Because my father had taken my mothers purse and she was unconscious, the hospital had no idea who she was. Due to my mothers illegitimate businesses her car was registered to her sister in london, england. For a week she was an unconscious jane doe in the hospital.

Later that day when i knew my dad was at work and my siblings would be home alone, I called my sister back and told her everything I knew. I said I would get one of our titas to take her and my brother to the hospital to see her. The hospital kept her for another week. During that time my siblings and titas visted my mother unknown to my father.

From what I understood when she got home, the incident was never spoken of. Except once when after a fight my father told my mother “you should have died in that accident.”

I was twelve years old where I first told my mother to leave my dad. My mother married my father in 1969 after knowing him for three months. She was undocumented and needed a permanent visa. In 1969 the first wave of philippinos immigrated to los angeles with temporary student visas. There were “boarding houses” throughout los angeles for single philippinas to live. The boarding houses were advertised to american men looking for philippina sweet hearts. My mom stayed in one in inglewood, california. That's where my parents met. They lived very separate lives from the beginning. My mother went to church twice a week. My father made fun of god. My mother had parties at the house every weekend. My father locked himself up in the garage during the parties. My father had a steady line of mistresses (one that I was named after). And was racist against philippinos who he called “fishheads” and “wetbacks” regularly. He was verbally, emotionally, mentally and physically abusive to everyone. But for years she would not leave him because it was a sin. In her mind the illegal activity she did to make her wealth was not a sin. But to divorce a marriage of convenience was. That's the catholic church of the philippines and centuries of patriarchal colonialism for you.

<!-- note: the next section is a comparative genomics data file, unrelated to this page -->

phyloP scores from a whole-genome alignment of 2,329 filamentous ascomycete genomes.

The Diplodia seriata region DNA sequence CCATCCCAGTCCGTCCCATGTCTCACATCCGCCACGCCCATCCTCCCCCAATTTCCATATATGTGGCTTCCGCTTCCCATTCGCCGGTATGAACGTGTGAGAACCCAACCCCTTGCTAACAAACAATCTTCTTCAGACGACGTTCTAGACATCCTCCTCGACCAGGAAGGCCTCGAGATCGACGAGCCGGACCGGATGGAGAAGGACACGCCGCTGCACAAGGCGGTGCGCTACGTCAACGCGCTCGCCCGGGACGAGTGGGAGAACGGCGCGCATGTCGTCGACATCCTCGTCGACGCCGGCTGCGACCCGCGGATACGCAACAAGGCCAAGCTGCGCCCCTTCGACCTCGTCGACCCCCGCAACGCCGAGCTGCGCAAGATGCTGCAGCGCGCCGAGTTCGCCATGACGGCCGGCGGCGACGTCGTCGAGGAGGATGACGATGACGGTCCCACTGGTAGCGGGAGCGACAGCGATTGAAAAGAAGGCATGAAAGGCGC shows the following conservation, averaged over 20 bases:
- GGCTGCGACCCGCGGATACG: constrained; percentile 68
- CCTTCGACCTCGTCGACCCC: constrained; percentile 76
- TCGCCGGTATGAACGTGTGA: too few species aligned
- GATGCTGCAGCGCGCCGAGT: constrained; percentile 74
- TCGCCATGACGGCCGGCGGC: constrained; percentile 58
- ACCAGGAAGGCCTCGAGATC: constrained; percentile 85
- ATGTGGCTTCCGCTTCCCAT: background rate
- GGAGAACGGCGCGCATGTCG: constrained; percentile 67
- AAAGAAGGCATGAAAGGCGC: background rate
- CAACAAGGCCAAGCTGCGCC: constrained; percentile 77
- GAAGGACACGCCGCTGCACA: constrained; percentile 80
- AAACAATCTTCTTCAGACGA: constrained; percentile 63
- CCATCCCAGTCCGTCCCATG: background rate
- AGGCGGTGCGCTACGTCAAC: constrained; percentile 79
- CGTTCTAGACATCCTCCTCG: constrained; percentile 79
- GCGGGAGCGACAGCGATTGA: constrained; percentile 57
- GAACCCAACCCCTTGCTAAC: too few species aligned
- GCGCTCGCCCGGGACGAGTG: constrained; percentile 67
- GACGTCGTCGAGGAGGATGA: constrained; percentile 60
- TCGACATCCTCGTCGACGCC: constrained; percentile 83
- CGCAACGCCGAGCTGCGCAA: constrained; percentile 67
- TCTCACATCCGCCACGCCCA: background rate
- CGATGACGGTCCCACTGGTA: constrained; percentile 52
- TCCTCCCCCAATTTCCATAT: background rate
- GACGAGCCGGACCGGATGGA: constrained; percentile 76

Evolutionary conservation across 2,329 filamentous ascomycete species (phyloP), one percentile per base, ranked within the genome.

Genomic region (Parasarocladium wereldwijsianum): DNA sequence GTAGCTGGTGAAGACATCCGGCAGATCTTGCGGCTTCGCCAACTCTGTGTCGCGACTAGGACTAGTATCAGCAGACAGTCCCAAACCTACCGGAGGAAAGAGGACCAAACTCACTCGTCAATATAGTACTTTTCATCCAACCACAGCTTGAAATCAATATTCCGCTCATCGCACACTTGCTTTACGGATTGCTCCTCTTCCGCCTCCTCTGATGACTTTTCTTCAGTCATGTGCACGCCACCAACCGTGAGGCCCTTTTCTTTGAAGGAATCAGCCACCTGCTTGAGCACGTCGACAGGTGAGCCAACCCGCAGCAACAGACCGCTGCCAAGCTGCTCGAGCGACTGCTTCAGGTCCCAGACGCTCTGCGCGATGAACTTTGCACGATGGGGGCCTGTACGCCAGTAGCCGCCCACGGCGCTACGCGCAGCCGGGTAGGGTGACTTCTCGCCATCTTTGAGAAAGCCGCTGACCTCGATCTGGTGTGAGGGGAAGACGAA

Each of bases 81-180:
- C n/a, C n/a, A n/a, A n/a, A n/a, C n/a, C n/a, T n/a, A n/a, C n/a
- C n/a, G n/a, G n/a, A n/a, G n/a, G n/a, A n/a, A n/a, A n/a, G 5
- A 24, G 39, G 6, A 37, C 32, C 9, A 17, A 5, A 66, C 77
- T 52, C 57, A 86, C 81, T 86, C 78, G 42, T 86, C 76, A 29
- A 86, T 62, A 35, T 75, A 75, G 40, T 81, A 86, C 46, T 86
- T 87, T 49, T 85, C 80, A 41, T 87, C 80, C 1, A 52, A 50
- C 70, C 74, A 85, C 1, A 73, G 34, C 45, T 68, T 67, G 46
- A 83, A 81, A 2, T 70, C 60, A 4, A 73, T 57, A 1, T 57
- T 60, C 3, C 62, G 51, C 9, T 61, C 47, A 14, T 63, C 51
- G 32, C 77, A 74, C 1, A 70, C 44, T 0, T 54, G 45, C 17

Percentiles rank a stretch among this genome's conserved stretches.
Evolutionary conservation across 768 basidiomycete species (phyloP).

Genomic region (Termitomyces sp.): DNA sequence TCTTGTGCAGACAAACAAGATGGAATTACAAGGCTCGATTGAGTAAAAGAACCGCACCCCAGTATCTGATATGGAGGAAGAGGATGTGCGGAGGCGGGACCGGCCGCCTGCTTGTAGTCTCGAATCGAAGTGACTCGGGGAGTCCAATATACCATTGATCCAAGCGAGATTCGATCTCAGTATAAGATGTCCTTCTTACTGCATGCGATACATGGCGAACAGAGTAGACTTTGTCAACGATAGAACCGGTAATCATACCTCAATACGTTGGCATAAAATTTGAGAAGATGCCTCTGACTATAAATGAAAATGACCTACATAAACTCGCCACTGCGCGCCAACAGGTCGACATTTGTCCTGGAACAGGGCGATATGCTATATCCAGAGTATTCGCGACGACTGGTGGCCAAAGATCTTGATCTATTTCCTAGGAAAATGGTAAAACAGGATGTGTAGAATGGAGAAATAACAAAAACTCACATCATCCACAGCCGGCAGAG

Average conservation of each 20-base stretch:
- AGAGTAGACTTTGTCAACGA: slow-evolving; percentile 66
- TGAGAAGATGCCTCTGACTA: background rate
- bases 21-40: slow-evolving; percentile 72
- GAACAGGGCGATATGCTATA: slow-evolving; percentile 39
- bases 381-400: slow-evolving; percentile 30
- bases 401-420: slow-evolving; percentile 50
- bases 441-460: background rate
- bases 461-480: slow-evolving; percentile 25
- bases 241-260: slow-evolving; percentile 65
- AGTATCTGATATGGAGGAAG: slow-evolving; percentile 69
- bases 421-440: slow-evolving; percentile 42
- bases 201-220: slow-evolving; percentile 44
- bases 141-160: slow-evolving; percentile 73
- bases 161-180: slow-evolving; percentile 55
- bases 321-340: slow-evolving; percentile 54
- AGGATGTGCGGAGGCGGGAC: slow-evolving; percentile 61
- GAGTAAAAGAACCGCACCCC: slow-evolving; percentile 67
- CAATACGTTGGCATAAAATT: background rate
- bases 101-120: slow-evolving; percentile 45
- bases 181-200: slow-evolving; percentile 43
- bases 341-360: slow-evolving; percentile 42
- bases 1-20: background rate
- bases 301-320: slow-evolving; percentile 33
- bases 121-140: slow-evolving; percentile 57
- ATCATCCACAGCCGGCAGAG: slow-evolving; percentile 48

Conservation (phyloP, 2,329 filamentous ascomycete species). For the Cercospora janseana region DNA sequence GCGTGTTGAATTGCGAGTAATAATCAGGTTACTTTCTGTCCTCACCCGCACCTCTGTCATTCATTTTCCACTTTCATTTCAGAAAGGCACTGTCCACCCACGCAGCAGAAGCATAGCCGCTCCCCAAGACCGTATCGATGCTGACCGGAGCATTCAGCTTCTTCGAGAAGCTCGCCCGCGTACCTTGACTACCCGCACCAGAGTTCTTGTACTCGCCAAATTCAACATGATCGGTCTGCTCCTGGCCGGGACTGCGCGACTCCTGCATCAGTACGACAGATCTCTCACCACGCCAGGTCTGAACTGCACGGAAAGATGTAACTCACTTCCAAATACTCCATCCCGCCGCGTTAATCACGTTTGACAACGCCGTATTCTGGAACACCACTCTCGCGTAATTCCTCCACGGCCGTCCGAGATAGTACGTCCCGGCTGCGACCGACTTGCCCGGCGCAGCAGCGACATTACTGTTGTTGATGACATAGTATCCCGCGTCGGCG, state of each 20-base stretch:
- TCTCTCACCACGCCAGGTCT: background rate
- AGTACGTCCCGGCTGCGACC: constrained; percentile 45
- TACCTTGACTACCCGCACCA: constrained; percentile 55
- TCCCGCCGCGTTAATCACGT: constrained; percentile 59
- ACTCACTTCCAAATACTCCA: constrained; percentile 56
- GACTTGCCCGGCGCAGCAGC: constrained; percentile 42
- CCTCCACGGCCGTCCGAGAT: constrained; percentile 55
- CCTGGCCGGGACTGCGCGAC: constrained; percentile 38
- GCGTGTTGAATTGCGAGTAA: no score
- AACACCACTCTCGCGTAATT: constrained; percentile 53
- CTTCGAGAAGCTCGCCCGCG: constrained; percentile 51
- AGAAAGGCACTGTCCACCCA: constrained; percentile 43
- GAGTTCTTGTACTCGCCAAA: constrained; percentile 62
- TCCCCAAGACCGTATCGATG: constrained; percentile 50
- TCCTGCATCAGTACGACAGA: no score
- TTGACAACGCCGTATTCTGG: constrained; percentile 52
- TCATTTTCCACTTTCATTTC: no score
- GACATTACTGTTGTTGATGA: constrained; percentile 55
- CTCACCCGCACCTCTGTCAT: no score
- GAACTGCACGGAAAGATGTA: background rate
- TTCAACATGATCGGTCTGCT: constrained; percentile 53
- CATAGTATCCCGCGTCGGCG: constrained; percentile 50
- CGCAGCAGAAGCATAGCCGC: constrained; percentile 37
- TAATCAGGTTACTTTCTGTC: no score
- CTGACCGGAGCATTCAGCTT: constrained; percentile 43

Then where she finally got over the sin, she wouldn't leave him cuz he would get half of her money. In california when a couple gets divorced all property is split in half. My mom was a baller.. She made her money working for the philippine mafia and swindling rich people. Everything we had came from her. My psychotic dad couldn't hold down a job cuz he would get fired for fights with his co workers. He was really crazy and super anti social. That's why he had to find a wife in a philippina boarding house and marry a desperate philippina cuz that was the only way his crazy ass was gonna find a wife. And when it became clear holding down a regular job wasn't working, he tried several times to start his own businesses but they all flopped. The thought of my dad getting half of everything my mother accumulated thru her illigitimate capitalism drove her crazy. Crazy enuf to stay in the marriage and put up with his abuse and psychotic ways. A month before her final disappearance that crisp autumn morning my mother found a life insurance policy he had taken out on her that she didn't know about. The beneficiaries were my siblings and myself. It shook her up. I told her yet again to leave him. But she hadn't reached clarity yet.

The day before she was murdered she had an epiphany and called me.

“I'm going to divorce him. He can have half of it. I don't care anymore. I'm not happy. I'm going crazy. I'll be better off without him. I can always make more money. And I swear hes trying to kill me. I'm going to serve him the divorce papers tomorrow.”